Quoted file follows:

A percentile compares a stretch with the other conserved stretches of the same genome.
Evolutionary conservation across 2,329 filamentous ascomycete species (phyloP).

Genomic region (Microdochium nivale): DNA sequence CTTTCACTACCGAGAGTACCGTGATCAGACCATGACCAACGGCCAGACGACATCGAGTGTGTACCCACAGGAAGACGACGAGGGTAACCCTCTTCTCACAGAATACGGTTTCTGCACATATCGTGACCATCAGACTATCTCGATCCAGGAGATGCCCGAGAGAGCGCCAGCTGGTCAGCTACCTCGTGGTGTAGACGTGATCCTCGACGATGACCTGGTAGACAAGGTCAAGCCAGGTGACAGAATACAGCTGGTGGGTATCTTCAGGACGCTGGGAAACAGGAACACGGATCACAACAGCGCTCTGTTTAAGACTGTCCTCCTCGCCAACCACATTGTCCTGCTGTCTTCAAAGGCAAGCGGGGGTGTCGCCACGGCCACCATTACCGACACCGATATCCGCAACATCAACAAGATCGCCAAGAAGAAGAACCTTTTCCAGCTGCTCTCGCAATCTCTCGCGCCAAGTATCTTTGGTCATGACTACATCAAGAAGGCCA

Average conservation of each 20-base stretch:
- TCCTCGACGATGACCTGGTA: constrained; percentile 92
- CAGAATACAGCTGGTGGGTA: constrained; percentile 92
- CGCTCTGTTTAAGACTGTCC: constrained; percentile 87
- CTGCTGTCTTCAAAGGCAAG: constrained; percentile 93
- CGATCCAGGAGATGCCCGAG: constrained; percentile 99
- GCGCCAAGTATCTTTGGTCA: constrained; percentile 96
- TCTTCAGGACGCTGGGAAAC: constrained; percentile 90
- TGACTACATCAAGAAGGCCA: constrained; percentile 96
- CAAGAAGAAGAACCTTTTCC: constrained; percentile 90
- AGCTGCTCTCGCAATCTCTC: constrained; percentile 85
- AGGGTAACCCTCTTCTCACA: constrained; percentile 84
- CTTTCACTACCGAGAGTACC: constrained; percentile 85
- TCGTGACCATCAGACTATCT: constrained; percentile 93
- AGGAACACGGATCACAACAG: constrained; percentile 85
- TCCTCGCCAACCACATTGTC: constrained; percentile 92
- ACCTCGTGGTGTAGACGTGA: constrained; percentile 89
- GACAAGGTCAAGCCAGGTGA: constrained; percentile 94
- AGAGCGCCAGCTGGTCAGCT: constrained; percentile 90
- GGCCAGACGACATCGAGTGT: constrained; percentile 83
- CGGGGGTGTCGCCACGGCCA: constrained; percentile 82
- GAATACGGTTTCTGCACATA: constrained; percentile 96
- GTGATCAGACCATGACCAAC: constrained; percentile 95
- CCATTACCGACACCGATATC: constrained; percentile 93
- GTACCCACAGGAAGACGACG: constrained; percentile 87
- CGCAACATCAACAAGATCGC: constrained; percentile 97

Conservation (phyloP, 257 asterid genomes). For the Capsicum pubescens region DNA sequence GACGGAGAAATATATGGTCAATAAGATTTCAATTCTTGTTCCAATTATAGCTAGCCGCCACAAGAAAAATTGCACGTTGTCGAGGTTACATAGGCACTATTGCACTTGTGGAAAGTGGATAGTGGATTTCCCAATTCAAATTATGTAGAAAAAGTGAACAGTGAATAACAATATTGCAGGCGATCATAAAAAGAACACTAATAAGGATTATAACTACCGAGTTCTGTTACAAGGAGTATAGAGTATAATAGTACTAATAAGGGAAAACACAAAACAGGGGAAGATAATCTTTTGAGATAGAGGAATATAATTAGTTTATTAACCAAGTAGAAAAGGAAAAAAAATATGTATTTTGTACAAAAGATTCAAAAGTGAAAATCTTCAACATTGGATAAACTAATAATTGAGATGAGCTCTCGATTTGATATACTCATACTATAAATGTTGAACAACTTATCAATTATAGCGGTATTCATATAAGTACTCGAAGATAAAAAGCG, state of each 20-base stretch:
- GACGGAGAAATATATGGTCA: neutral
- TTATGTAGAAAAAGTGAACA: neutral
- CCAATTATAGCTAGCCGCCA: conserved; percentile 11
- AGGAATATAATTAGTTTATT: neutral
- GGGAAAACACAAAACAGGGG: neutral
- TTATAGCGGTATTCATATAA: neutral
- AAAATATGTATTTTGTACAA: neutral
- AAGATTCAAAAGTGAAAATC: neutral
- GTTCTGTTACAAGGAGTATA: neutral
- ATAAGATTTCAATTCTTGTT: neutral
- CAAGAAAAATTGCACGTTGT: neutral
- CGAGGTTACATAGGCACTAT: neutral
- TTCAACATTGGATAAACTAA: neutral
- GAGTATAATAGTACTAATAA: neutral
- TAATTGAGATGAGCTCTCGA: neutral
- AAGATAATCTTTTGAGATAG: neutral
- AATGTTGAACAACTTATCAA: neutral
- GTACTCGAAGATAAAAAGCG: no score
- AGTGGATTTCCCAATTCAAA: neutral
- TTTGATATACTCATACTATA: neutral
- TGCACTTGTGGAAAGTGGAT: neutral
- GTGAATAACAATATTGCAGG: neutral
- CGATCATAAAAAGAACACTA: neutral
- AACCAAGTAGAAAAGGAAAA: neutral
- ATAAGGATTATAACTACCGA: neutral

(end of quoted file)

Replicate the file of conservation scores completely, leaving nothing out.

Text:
A percentile compares a stretch with the other conserved stretches of the same genome.
Evolutionary conservation across 2,329 filamentous ascomycete species (phyloP).

Genomic region (Microdochium nivale): DNA sequence CTTTCACTACCGAGAGTACCGTGATCAGACCATGACCAACGGCCAGACGACATCGAGTGTGTACCCACAGGAAGACGACGAGGGTAACCCTCTTCTCACAGAATACGGTTTCTGCACATATCGTGACCATCAGACTATCTCGATCCAGGAGATGCCCGAGAGAGCGCCAGCTGGTCAGCTACCTCGTGGTGTAGACGTGATCCTCGACGATGACCTGGTAGACAAGGTCAAGCCAGGTGACAGAATACAGCTGGTGGGTATCTTCAGGACGCTGGGAAACAGGAACACGGATCACAACAGCGCTCTGTTTAAGACTGTCCTCCTCGCCAACCACATTGTCCTGCTGTCTTCAAAGGCAAGCGGGGGTGTCGCCACGGCCACCATTACCGACACCGATATCCGCAACATCAACAAGATCGCCAAGAAGAAGAACCTTTTCCAGCTGCTCTCGCAATCTCTCGCGCCAAGTATCTTTGGTCATGACTACATCAAGAAGGCCA

Average conservation of each 20-base stretch:
- TCCTCGACGATGACCTGGTA: constrained; percentile 92
- CAGAATACAGCTGGTGGGTA: constrained; percentile 92
- CGCTCTGTTTAAGACTGTCC: constrained; percentile 87
- CTGCTGTCTTCAAAGGCAAG: constrained; percentile 93
- CGATCCAGGAGATGCCCGAG: constrained; percentile 99
- GCGCCAAGTATCTTTGGTCA: constrained; percentile 96
- TCTTCAGGACGCTGGGAAAC: constrained; percentile 90
- TGACTACATCAAGAAGGCCA: constrained; percentile 96
- CAAGAAGAAGAACCTTTTCC: constrained; percentile 90
- AGCTGCTCTCGCAATCTCTC: constrained; percentile 85
- AGGGTAACCCTCTTCTCACA: constrained; percentile 84
- CTTTCACTACCGAGAGTACC: constrained; percentile 85
- TCGTGACCATCAGACTATCT: constrained; percentile 93
- AGGAACACGGATCACAACAG: constrained; percentile 85
- TCCTCGCCAACCACATTGTC: constrained; percentile 92
- ACCTCGTGGTGTAGACGTGA: constrained; percentile 89
- GACAAGGTCAAGCCAGGTGA: constrained; percentile 94
- AGAGCGCCAGCTGGTCAGCT: constrained; percentile 90
- GGCCAGACGACATCGAGTGT: constrained; percentile 83
- CGGGGGTGTCGCCACGGCCA: constrained; percentile 82
- GAATACGGTTTCTGCACATA: constrained; percentile 96
- GTGATCAGACCATGACCAAC: constrained; percentile 95
- CCATTACCGACACCGATATC: constrained; percentile 93
- GTACCCACAGGAAGACGACG: constrained; percentile 87
- CGCAACATCAACAAGATCGC: constrained; percentile 97

Conservation (phyloP, 257 asterid genomes). For the Capsicum pubescens region DNA sequence GACGGAGAAATATATGGTCAATAAGATTTCAATTCTTGTTCCAATTATAGCTAGCCGCCACAAGAAAAATTGCACGTTGTCGAGGTTACATAGGCACTATTGCACTTGTGGAAAGTGGATAGTGGATTTCCCAATTCAAATTATGTAGAAAAAGTGAACAGTGAATAACAATATTGCAGGCGATCATAAAAAGAACACTAATAAGGATTATAACTACCGAGTTCTGTTACAAGGAGTATAGAGTATAATAGTACTAATAAGGGAAAACACAAAACAGGGGAAGATAATCTTTTGAGATAGAGGAATATAATTAGTTTATTAACCAAGTAGAAAAGGAAAAAAAATATGTATTTTGTACAAAAGATTCAAAAGTGAAAATCTTCAACATTGGATAAACTAATAATTGAGATGAGCTCTCGATTTGATATACTCATACTATAAATGTTGAACAACTTATCAATTATAGCGGTATTCATATAAGTACTCGAAGATAAAAAGCG, state of each 20-base stretch:
- GACGGAGAAATATATGGTCA: neutral
- TTATGTAGAAAAAGTGAACA: neutral
- CCAATTATAGCTAGCCGCCA: conserved; percentile 11
- AGGAATATAATTAGTTTATT: neutral
- GGGAAAACACAAAACAGGGG: neutral
- TTATAGCGGTATTCATATAA: neutral
- AAAATATGTATTTTGTACAA: neutral
- AAGATTCAAAAGTGAAAATC: neutral
- GTTCTGTTACAAGGAGTATA: neutral
- ATAAGATTTCAATTCTTGTT: neutral
- CAAGAAAAATTGCACGTTGT: neutral
- CGAGGTTACATAGGCACTAT: neutral
- TTCAACATTGGATAAACTAA: neutral
- GAGTATAATAGTACTAATAA: neutral
- TAATTGAGATGAGCTCTCGA: neutral
- AAGATAATCTTTTGAGATAG: neutral
- AATGTTGAACAACTTATCAA: neutral
- GTACTCGAAGATAAAAAGCG: no score
- AGTGGATTTCCCAATTCAAA: neutral
- TTTGATATACTCATACTATA: neutral
- TGCACTTGTGGAAAGTGGAT: neutral
- GTGAATAACAATATTGCAGG: neutral
- CGATCATAAAAAGAACACTA: neutral
- AACCAAGTAGAAAAGGAAAA: neutral
- ATAAGGATTATAACTACCGA: neutral